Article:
Saturday, 3 October 2015

Saturday, October 3, 2015 Teachers’ strike will hurt beyond the class days lost

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Knut Secretary-General Wilson Sossion at a past
Knut Secretary-General Wilson Sossion at a past event. He announced on October 3, 2015 that teachers have called off their strike and will resume work on October 5, 2015. FILE PHOTO | NATION MEDIA GROUP

While the adverse impact of the month-long crippling teachers’ strike is obvious in interruption to the school calendar, it is the intensive hopelessness that it has now brought to the examination candidates that is worrying.
This is chiefly because our education system emphases grades, which places increased pressure on pupils’ stress levels. Even teachers’ performance and promotions are now being determined by grades.
Yet we all know that grades are a thin representation of levels of attainment.
It is a scare of a lifetime for the young ones not knowing what is going to happen next, or even whether what they have learned for eight years and four years respectively shall bear any fruit.
In the absence of teachers, children can no longer trust anyone and what they hear. Their parents are not any better, for many do not know how to handle the situation.
If you ask me, the young boys and girls have not been mentally prepared. As examinations approach, it is normal for students to get anxious, and this anxiety could hurt their performance. Anxiety leads to panic and feelings of inadequacy.
Teachers play a big role in preparing the candidates mentally for examinations. It is all psychological: Who will supervise their examinations, leave alone mark them?
The teachers’ strike has had a multitude of other effects, including creating major challenges to parents taking care of their children at home.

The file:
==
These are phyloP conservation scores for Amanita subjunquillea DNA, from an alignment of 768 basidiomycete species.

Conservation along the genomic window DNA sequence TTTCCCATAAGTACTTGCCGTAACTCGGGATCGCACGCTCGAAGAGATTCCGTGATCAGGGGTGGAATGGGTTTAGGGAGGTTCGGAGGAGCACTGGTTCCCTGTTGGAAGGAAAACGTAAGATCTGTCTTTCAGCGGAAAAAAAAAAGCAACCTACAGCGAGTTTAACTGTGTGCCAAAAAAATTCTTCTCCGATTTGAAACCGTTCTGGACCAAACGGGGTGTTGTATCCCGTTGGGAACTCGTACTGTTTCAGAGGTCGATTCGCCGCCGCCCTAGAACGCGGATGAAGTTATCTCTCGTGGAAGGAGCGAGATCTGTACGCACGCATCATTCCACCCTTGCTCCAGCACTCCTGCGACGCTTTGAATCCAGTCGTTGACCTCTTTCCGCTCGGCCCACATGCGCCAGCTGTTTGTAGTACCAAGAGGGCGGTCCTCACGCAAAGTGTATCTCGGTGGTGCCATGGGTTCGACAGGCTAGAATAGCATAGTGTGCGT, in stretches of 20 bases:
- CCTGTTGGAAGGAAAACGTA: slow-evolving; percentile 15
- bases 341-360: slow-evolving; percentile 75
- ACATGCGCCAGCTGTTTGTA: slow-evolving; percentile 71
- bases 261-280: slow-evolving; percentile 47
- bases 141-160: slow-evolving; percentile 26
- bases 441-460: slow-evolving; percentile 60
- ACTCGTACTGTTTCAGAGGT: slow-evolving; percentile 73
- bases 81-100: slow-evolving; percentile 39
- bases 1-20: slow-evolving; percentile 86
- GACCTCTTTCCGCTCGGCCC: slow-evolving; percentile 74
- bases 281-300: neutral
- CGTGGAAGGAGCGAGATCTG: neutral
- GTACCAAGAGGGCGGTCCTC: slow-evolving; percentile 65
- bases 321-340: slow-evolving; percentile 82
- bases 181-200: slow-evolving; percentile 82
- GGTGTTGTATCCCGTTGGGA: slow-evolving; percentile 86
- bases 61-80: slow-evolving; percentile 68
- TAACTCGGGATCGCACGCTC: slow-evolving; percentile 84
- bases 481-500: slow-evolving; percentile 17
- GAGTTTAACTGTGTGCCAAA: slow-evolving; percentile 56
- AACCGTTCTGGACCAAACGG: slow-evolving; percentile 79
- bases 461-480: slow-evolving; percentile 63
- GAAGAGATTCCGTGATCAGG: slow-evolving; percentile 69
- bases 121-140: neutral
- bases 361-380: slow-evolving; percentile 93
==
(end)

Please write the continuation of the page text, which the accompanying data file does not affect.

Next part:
But the more often cited impact in the crusade against any teachers’ right to strike is on student learning. The logic here is simple: Students cannot learn if they are not in school.
In fact the government has been arguing against the teachers’ right to strike, saying it infringes on children’s right to learn. Perhaps, that is why the government decided that the examination candidates would remain in school.
But then, what is school without teachers? Who is preparing the candidates?
Generally, the most straightforward impact of any teacher strike is the withdrawal of educational services during the period that the strike is on.
Unless this time is made up for, for example by extending the school term, students lose a corresponding number of days of teaching.
However, this only applies if teachers and students make a clean break before a strike begins and then pick up smoothly at the same place after the strike ends.
But this scenario is misleading. First, many of the teachers’ strikes in Kenya and elsewhere in the world take weeks. So, just as students take a while to adjust after a school break, we might expect the same to be true after a strike.
Second, curriculums are presumably designed to accommodate holidays. Difficult concepts are not left hanging over a break.
In contrast, strikes are not anticipated in curriculums, and so extensive review of material may be required to get students back up to speed after a work interruption. This, however, realistically, never happens. The student loses.
Third, strikes, like the current one, sometimes interact with holidays to result in an extended period away from school for the students. The current strike is close to the December holidays and end of the school year, significantly reducing the period of sustained teaching. Even if it is resolved and the students get back to class, there can never be any realistic teaching to cover for lost time.
This means that though we may not quantify the time lost during the strike, obviously, the actual amount might exceed the number of days of the actual work stoppage.
There is one sure thing about the current teachers’ strike.  If it ends up hurting student performance in the examinations, it could affect their lives for years into the future.

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